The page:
Since 1990 Cambodia has gradually recovered, demographically and
economically, from the Khmer Rouge regime, although the psychological scars
affect many Cambodian families and communities. Although the current
government teaches about Khmer Rouge atrocities in the schools, Cambodia has
a very young population and by 2005 three-quarters of Cambodians were too
young to remember the Khmer Rouge years. The younger generations would know
the Khmer Rouge only through word-of-mouth from parents and elders.
In 1997, Cambodia established a Khmer Rouge Trial Task Force to create a
legal structure to try the remaining leaders for war crimes and other crimes
against humanity, but progress was slow. The government said that due to the
poor economy and other financial commitments, it could only afford limited
funding for the magistrates. Several countries, including India and Japan,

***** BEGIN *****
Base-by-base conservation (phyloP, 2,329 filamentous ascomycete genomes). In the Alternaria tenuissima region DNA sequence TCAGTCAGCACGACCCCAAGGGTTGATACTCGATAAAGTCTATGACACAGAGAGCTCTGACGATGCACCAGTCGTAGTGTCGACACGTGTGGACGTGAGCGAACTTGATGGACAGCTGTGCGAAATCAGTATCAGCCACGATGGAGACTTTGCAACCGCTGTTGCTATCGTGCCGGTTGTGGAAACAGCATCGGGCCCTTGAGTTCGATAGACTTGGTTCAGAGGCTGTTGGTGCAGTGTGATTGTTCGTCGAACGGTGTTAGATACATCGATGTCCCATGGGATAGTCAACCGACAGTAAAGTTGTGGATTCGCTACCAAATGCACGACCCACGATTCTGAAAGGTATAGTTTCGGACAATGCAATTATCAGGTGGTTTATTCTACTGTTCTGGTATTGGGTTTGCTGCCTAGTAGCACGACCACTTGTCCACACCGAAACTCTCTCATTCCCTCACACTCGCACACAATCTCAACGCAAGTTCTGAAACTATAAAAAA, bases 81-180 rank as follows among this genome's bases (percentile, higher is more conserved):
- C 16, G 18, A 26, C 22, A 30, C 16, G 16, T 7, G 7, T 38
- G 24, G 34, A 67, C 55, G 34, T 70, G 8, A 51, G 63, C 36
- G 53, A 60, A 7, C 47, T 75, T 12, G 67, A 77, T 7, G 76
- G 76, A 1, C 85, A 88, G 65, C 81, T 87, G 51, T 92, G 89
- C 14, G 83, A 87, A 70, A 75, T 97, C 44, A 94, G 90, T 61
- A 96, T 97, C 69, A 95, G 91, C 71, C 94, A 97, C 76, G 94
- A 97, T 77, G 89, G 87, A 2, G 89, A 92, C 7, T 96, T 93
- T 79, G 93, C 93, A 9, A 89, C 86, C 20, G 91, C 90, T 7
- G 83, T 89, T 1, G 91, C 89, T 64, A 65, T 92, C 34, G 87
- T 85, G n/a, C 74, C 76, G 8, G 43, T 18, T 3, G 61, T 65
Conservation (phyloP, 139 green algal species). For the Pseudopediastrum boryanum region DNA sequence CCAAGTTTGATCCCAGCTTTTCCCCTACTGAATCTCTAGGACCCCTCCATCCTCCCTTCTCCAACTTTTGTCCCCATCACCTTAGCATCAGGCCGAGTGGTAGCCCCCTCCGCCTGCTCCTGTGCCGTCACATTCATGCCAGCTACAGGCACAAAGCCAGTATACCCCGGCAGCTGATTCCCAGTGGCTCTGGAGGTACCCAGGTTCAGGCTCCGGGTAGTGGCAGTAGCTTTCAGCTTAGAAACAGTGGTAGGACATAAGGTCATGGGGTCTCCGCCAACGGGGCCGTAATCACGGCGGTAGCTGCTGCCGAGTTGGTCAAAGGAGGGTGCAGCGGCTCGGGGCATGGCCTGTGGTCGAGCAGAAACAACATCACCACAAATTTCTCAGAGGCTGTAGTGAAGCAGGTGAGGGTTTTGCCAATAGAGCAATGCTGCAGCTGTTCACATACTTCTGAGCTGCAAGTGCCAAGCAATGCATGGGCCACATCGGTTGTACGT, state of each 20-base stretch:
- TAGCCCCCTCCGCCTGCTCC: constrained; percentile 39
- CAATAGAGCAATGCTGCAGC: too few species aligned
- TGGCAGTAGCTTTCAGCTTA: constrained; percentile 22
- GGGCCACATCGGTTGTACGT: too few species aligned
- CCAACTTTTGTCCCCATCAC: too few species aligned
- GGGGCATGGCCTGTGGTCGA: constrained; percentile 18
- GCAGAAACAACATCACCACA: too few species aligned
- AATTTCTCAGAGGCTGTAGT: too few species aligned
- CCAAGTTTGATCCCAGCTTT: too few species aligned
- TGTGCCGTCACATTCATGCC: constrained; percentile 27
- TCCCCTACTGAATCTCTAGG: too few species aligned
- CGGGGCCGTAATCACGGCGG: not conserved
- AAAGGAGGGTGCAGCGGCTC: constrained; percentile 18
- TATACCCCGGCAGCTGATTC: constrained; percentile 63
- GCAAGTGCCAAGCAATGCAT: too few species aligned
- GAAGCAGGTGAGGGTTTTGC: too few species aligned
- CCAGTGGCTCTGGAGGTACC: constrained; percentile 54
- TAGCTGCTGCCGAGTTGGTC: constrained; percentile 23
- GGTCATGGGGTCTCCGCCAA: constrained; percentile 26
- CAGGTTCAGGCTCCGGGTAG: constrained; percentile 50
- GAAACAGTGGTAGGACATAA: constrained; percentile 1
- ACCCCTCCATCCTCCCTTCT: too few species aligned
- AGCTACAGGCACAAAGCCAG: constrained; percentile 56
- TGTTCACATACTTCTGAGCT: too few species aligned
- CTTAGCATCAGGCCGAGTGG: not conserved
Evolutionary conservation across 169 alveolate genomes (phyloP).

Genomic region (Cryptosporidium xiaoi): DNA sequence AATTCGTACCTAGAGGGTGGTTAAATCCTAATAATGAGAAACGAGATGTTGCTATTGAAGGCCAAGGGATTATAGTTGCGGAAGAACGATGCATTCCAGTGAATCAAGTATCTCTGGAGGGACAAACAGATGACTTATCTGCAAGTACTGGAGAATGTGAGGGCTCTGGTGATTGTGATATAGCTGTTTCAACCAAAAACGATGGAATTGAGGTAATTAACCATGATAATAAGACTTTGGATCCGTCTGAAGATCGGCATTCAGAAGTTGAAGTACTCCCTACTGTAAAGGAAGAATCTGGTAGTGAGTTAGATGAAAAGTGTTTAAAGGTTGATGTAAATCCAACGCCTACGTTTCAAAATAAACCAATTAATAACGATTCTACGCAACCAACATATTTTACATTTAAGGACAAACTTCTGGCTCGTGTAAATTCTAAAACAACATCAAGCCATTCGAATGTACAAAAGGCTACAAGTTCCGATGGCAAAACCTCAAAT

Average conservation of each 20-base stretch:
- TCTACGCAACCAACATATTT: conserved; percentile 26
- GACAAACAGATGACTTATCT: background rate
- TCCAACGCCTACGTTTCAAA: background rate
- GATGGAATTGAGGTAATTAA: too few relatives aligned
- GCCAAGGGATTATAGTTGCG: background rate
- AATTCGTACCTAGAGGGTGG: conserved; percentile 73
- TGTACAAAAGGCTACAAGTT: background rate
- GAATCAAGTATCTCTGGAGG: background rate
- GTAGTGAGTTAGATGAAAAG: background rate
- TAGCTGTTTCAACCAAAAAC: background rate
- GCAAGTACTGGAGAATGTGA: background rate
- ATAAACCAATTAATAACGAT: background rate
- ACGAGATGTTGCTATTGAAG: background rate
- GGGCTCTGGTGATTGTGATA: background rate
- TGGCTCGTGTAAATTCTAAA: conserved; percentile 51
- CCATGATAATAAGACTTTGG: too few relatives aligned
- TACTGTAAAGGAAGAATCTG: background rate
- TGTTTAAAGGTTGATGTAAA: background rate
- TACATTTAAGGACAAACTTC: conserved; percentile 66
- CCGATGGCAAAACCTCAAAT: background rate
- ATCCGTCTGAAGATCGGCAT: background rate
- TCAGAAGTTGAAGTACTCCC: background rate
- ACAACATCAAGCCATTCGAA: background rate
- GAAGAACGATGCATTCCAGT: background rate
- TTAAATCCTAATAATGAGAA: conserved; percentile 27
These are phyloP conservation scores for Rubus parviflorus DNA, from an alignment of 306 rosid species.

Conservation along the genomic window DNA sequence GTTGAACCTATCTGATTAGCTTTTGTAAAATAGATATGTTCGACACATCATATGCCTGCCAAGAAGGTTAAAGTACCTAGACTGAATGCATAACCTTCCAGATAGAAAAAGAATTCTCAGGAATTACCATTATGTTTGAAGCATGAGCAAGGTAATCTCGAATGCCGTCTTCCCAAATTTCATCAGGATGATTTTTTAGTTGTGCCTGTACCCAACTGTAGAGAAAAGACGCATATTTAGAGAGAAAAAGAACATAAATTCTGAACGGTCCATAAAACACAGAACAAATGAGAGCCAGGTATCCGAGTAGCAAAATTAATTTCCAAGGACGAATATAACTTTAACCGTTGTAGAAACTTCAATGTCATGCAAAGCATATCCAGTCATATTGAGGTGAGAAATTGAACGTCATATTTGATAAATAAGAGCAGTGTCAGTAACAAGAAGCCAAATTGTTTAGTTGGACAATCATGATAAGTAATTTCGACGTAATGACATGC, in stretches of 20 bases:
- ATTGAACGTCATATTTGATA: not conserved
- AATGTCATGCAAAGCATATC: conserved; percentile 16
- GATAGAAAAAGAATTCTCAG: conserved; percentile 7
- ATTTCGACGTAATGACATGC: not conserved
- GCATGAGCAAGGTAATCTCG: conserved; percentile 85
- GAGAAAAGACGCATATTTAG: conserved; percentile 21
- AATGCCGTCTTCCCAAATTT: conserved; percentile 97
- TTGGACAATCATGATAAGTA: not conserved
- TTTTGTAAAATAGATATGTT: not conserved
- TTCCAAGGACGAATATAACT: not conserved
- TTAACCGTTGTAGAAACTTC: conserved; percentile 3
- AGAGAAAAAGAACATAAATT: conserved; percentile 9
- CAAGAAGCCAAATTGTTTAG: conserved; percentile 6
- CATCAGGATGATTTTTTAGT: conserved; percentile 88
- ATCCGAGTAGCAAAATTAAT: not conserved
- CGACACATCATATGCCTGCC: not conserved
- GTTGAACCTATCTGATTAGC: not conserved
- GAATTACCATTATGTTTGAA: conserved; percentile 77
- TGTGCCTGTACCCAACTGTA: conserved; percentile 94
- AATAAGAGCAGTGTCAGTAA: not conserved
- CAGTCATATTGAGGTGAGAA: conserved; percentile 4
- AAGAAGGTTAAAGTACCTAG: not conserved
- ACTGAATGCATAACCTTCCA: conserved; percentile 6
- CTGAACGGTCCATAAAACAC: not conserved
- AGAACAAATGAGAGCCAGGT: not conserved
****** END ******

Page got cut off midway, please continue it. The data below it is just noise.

came forward with extra funds, but by January, 2006, the full balance of
funding was not yet in place.
Nevertheless, the task force began its work and took over two buildings on
the grounds of the Royal Cambodian Armed Forces (RCAF) High Command
headquarters in Kandal province just on the outskirts of Phnom Penh. The
magistrates task force expects to spend the rest of 2006 training the judges
and other tribunal members before the actual trial is to take place. In
March 2006 the Secretary General of the United Nations, Kofi Annan,
nominated seven judges for a trial of the Khmer Rouge leaders.
In May 2006 Justice Minister Ang Vong Vathana announced that Cambodia's
highest judicial body approved 30 Cambodian and U.N. judges to preside over
the long-awaited genocide tribunal for surviving Khmer Rouge leaders. The
judges were sworn in early July, with trials expected to start mid-2007.